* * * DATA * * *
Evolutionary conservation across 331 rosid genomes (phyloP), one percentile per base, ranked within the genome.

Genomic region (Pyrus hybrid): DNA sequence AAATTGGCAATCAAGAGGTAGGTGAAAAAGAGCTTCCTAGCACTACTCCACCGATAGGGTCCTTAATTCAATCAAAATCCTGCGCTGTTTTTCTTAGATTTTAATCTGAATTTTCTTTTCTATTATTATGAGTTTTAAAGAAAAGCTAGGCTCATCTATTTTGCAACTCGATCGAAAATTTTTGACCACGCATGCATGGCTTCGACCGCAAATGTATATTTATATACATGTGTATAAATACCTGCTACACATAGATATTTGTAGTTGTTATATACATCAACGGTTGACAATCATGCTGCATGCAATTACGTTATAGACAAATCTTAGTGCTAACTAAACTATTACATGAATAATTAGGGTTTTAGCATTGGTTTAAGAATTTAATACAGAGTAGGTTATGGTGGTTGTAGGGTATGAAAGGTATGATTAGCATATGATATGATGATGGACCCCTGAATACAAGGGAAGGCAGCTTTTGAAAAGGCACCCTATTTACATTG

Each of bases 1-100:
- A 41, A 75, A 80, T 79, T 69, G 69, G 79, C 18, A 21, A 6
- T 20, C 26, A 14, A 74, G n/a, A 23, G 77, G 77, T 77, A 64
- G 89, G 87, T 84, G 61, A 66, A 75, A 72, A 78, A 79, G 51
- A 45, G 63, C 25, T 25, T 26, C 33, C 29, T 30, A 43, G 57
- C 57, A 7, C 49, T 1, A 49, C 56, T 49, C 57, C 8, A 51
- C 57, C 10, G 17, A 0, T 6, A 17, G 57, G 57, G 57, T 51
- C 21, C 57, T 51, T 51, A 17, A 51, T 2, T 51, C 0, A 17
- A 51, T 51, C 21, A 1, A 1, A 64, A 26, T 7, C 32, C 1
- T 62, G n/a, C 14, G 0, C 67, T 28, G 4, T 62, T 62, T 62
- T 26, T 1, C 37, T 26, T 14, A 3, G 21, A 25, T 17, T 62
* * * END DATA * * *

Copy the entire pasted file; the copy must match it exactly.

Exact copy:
Evolutionary conservation across 331 rosid genomes (phyloP), one percentile per base, ranked within the genome.

Genomic region (Pyrus hybrid): DNA sequence AAATTGGCAATCAAGAGGTAGGTGAAAAAGAGCTTCCTAGCACTACTCCACCGATAGGGTCCTTAATTCAATCAAAATCCTGCGCTGTTTTTCTTAGATTTTAATCTGAATTTTCTTTTCTATTATTATGAGTTTTAAAGAAAAGCTAGGCTCATCTATTTTGCAACTCGATCGAAAATTTTTGACCACGCATGCATGGCTTCGACCGCAAATGTATATTTATATACATGTGTATAAATACCTGCTACACATAGATATTTGTAGTTGTTATATACATCAACGGTTGACAATCATGCTGCATGCAATTACGTTATAGACAAATCTTAGTGCTAACTAAACTATTACATGAATAATTAGGGTTTTAGCATTGGTTTAAGAATTTAATACAGAGTAGGTTATGGTGGTTGTAGGGTATGAAAGGTATGATTAGCATATGATATGATGATGGACCCCTGAATACAAGGGAAGGCAGCTTTTGAAAAGGCACCCTATTTACATTG

Each of bases 1-100:
- A 41, A 75, A 80, T 79, T 69, G 69, G 79, C 18, A 21, A 6
- T 20, C 26, A 14, A 74, G n/a, A 23, G 77, G 77, T 77, A 64
- G 89, G 87, T 84, G 61, A 66, A 75, A 72, A 78, A 79, G 51
- A 45, G 63, C 25, T 25, T 26, C 33, C 29, T 30, A 43, G 57
- C 57, A 7, C 49, T 1, A 49, C 56, T 49, C 57, C 8, A 51
- C 57, C 10, G 17, A 0, T 6, A 17, G 57, G 57, G 57, T 51
- C 21, C 57, T 51, T 51, A 17, A 51, T 2, T 51, C 0, A 17
- A 51, T 51, C 21, A 1, A 1, A 64, A 26, T 7, C 32, C 1
- T 62, G n/a, C 14, G 0, C 67, T 28, G 4, T 62, T 62, T 62
- T 26, T 1, C 37, T 26, T 14, A 3, G 21, A 25, T 17, T 62